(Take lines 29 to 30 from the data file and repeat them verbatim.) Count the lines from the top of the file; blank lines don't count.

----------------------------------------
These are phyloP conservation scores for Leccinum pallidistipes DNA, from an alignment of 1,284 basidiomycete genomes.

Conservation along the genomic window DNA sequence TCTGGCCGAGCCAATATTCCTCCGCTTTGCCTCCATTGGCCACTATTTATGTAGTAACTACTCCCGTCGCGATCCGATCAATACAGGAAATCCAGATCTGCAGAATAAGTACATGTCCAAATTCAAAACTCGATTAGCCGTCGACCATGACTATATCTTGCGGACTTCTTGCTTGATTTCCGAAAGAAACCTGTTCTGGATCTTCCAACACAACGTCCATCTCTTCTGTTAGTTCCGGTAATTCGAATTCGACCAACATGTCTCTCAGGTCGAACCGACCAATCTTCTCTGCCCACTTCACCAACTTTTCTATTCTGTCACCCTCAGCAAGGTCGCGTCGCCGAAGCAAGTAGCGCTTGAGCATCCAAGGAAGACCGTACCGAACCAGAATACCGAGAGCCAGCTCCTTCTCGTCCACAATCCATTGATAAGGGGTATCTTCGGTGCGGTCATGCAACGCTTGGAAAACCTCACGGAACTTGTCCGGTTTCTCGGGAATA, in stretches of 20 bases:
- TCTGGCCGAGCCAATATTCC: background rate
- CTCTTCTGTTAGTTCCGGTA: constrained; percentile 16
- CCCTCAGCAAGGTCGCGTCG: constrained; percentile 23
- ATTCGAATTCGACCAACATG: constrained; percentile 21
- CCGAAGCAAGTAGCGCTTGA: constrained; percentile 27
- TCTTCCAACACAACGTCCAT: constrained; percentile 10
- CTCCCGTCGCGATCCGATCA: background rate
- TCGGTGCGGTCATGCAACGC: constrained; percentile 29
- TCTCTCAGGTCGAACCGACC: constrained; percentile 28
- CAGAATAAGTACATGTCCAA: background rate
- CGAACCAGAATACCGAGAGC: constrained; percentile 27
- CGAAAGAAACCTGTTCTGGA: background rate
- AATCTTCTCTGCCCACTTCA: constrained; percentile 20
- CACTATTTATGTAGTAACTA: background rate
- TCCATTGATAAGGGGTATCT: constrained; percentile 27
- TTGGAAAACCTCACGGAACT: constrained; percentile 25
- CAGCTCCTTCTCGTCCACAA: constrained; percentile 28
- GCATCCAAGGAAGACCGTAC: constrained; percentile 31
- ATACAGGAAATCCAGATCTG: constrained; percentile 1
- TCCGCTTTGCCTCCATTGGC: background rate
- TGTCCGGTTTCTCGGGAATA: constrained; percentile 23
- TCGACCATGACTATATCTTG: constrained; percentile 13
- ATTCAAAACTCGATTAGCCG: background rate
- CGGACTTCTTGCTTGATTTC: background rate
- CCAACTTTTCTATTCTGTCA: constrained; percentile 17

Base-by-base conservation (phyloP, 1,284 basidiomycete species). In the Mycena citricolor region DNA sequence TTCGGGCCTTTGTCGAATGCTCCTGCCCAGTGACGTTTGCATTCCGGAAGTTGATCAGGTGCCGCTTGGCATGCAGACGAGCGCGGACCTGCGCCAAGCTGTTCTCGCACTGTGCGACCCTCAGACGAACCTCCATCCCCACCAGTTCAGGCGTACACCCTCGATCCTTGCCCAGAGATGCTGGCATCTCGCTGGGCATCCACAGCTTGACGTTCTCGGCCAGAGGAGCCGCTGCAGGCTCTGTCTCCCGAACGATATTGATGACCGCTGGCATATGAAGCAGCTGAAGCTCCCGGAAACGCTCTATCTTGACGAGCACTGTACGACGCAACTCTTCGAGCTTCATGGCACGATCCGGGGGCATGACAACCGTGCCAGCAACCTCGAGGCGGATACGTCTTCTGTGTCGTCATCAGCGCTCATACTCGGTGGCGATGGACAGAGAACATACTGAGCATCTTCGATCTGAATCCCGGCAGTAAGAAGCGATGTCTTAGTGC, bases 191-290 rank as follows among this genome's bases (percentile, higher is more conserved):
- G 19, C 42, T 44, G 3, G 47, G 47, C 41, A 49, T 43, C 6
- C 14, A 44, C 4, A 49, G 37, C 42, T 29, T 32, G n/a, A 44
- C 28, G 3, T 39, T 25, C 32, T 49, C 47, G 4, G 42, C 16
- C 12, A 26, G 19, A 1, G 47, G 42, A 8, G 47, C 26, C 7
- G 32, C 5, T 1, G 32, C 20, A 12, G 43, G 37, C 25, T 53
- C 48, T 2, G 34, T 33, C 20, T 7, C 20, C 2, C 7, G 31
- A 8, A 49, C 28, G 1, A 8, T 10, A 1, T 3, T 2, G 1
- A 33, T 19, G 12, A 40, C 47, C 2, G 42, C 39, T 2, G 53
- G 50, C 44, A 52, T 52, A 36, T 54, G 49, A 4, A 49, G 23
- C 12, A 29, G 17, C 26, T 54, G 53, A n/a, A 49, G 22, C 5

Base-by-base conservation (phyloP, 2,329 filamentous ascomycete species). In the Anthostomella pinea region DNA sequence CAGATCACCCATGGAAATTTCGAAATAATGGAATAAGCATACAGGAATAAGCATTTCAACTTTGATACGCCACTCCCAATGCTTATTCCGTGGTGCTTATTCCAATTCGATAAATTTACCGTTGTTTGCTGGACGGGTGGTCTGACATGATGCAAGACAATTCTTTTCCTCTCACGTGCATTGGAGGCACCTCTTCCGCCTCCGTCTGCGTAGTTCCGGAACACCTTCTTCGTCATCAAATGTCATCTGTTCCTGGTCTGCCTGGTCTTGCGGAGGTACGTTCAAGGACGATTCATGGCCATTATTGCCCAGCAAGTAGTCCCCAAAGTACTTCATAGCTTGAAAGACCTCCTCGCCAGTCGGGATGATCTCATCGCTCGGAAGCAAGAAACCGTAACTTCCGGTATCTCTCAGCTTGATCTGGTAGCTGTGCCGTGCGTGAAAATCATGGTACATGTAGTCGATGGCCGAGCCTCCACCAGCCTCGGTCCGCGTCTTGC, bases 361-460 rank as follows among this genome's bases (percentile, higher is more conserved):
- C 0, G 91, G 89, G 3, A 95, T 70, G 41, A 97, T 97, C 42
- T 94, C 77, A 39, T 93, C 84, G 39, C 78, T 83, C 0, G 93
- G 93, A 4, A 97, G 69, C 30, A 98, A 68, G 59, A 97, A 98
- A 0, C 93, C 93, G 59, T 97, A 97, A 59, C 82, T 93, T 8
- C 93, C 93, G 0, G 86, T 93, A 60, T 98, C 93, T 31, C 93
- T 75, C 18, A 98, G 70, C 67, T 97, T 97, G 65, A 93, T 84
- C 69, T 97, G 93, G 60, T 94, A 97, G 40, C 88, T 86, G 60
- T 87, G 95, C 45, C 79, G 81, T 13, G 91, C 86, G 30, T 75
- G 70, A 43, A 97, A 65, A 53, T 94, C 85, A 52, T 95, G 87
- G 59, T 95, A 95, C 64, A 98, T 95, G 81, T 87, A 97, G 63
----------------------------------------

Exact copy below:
- G 19, C 42, T 44, G 3, G 47, G 47, C 41, A 49, T 43, C 6
- C 14, A 44, C 4, A 49, G 37, C 42, T 29, T 32, G n/a, A 44